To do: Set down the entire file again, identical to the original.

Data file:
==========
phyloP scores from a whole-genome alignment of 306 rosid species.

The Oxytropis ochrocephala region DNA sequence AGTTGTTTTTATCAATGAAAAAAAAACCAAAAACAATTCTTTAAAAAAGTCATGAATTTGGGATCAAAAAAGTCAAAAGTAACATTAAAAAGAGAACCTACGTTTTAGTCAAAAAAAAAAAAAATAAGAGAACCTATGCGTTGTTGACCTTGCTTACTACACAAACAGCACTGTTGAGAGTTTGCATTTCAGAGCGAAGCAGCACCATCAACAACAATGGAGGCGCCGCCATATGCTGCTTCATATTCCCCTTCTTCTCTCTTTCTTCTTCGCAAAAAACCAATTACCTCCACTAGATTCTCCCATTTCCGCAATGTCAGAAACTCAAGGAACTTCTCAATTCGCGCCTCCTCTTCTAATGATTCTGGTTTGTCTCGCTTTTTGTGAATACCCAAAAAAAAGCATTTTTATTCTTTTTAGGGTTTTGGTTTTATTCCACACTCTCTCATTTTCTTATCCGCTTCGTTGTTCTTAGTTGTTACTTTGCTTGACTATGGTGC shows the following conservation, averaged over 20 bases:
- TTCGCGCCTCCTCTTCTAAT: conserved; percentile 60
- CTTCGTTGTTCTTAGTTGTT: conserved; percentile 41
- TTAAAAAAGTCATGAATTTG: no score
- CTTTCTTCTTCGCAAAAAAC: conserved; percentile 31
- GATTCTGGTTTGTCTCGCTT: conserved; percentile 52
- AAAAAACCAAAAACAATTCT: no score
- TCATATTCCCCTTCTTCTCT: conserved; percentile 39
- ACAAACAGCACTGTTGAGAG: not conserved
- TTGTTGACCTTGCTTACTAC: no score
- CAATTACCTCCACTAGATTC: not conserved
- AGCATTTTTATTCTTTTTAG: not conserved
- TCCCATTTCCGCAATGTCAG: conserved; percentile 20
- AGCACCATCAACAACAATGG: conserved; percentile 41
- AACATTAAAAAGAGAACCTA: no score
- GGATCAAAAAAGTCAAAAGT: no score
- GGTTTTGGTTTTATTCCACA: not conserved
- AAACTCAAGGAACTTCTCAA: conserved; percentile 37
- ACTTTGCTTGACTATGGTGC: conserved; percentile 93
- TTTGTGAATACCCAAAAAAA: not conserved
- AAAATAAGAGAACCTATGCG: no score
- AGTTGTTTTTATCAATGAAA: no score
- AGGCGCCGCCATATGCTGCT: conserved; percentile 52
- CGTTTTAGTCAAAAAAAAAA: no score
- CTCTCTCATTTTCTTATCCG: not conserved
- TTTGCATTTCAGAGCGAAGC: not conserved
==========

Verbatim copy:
phyloP scores from a whole-genome alignment of 306 rosid species.

The Oxytropis ochrocephala region DNA sequence AGTTGTTTTTATCAATGAAAAAAAAACCAAAAACAATTCTTTAAAAAAGTCATGAATTTGGGATCAAAAAAGTCAAAAGTAACATTAAAAAGAGAACCTACGTTTTAGTCAAAAAAAAAAAAAATAAGAGAACCTATGCGTTGTTGACCTTGCTTACTACACAAACAGCACTGTTGAGAGTTTGCATTTCAGAGCGAAGCAGCACCATCAACAACAATGGAGGCGCCGCCATATGCTGCTTCATATTCCCCTTCTTCTCTCTTTCTTCTTCGCAAAAAACCAATTACCTCCACTAGATTCTCCCATTTCCGCAATGTCAGAAACTCAAGGAACTTCTCAATTCGCGCCTCCTCTTCTAATGATTCTGGTTTGTCTCGCTTTTTGTGAATACCCAAAAAAAAGCATTTTTATTCTTTTTAGGGTTTTGGTTTTATTCCACACTCTCTCATTTTCTTATCCGCTTCGTTGTTCTTAGTTGTTACTTTGCTTGACTATGGTGC shows the following conservation, averaged over 20 bases:
- TTCGCGCCTCCTCTTCTAAT: conserved; percentile 60
- CTTCGTTGTTCTTAGTTGTT: conserved; percentile 41
- TTAAAAAAGTCATGAATTTG: no score
- CTTTCTTCTTCGCAAAAAAC: conserved; percentile 31
- GATTCTGGTTTGTCTCGCTT: conserved; percentile 52
- AAAAAACCAAAAACAATTCT: no score
- TCATATTCCCCTTCTTCTCT: conserved; percentile 39
- ACAAACAGCACTGTTGAGAG: not conserved
- TTGTTGACCTTGCTTACTAC: no score
- CAATTACCTCCACTAGATTC: not conserved
- AGCATTTTTATTCTTTTTAG: not conserved
- TCCCATTTCCGCAATGTCAG: conserved; percentile 20
- AGCACCATCAACAACAATGG: conserved; percentile 41
- AACATTAAAAAGAGAACCTA: no score
- GGATCAAAAAAGTCAAAAGT: no score
- GGTTTTGGTTTTATTCCACA: not conserved
- AAACTCAAGGAACTTCTCAA: conserved; percentile 37
- ACTTTGCTTGACTATGGTGC: conserved; percentile 93
- TTTGTGAATACCCAAAAAAA: not conserved
- AAAATAAGAGAACCTATGCG: no score
- AGTTGTTTTTATCAATGAAA: no score
- AGGCGCCGCCATATGCTGCT: conserved; percentile 52
- CGTTTTAGTCAAAAAAAAAA: no score
- CTCTCTCATTTTCTTATCCG: not conserved
- TTTGCATTTCAGAGCGAAGC: not conserved